Nintendo made a good call in keeping backwards compatibility with existing Wii titles. The Wii U is compatible with all Wiimotes and Wii accessories, and the Wii U even includes a sensor bar in the box. I was never a big fan of the “shake-shake-waggle-waggle” game mechanics of the Wii, so the probability of me using Wii games on the Wii U is next-to-never (with maybe the exception of Mario and Zelda titles). But for households with heavy Wii users, the backwards compatibility is nice way to save some shelf space and TV inputs.
One big missing feature still absent from Nintendo’s consoles is the ability to play DVD’s or Blu-Ray’s. The Wii U uses a propriety disc format instead of a standard Blu-Ray or high-capacity DVD, again alienating the standards used by their competitors. Nintendo has stated this is because they want the Wii U to be about gaming, and that most households already have a DVD and/or Blu-Ray player. In my opinion, this is very much an Apple-like maneuver (i.e. Lightning connector over micro-USB), however, unlike Apple, Nintendo doesn’t have the same market presence any longer that Apple now holds in the smartphone and tablet space. This move by Nintendo could easily be equated to Microsoft putting a propriety port on its Windows Phone devices, in that if Microsoft would have done that, it would make it even more difficult than it already is. When you’re number one, you have the ability to set standards. When you’re number three, like Nintendo in the home console market, the best way is the way that offers the least amount of barrier to entry for consumers. While Nintendo may not feel the lack of a DVD player is a big deal, consumers who are shopping for a home console will see competitors like the Xbox 360 and Playstation 3 at a lower price that offer these features, and that will easily sway consumers.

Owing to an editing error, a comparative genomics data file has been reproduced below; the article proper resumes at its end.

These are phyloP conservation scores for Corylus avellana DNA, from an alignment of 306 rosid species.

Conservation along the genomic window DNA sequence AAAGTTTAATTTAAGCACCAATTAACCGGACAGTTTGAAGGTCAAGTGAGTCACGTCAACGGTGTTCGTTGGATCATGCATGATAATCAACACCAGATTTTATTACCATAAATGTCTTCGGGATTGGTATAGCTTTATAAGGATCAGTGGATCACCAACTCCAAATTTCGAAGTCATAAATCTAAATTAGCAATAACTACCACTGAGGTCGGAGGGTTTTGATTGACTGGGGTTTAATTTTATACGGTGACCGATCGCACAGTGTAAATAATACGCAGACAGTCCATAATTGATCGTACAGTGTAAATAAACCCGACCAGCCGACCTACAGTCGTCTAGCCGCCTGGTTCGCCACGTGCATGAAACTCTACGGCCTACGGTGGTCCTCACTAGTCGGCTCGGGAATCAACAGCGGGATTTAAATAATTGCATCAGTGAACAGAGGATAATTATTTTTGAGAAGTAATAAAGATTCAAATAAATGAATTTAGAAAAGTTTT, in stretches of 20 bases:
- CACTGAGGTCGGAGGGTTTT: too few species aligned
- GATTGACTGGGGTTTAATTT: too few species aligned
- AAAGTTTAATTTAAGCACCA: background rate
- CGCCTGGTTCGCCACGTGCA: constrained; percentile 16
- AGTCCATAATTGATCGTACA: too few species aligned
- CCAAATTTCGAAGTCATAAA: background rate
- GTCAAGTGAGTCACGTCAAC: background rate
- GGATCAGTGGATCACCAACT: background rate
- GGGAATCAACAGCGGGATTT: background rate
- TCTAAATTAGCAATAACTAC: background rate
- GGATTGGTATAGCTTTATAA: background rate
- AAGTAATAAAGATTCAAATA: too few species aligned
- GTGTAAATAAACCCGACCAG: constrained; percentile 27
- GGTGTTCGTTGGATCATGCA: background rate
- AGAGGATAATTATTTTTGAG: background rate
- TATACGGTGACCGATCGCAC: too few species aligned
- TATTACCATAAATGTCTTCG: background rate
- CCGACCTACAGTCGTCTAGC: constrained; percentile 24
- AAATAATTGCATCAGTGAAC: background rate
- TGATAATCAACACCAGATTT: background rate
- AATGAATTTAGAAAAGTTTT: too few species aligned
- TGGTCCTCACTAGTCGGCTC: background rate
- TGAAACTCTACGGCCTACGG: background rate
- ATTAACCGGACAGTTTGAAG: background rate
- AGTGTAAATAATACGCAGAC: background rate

The software on the Wii U is deliberately designed to take advantage of the new GamePad. Upon startup, users are presented with their Mii in the middle of a plaza surrounded by icons for various applications. However, despite its user-friendly appearance, the user interface is directly designed around a younger audience. A little more advanced interface, like Nintendo’s competitor’s offerings, would draw a more mature feel to a console that Nintendo is stating they are looking to appeal to a more mature audience.
One area Nintendo has lacked in is a robust online gaming experience. The Wii U saw very limited online gameplay, however, typically trying to figure out how to get online and find people – or your friends for that matter – was a much more frustrating affair than it ought to be. Unfortunately, nothing has really changed with the Wii U. In the realm of online gaming, if Microsoft is king, Nintendo is the court jester. The online gaming experience is still laughable on the Wii U, which could inhibit sales to hardcore gamers who are spending more time playing Call Of Duty online than Mario with their friends in the their living rooms. If Nintendo is looking to woo Xbox and Playstation users to the Wii U, they’re going to need to do a major overhaul of their online gaming experience pronto.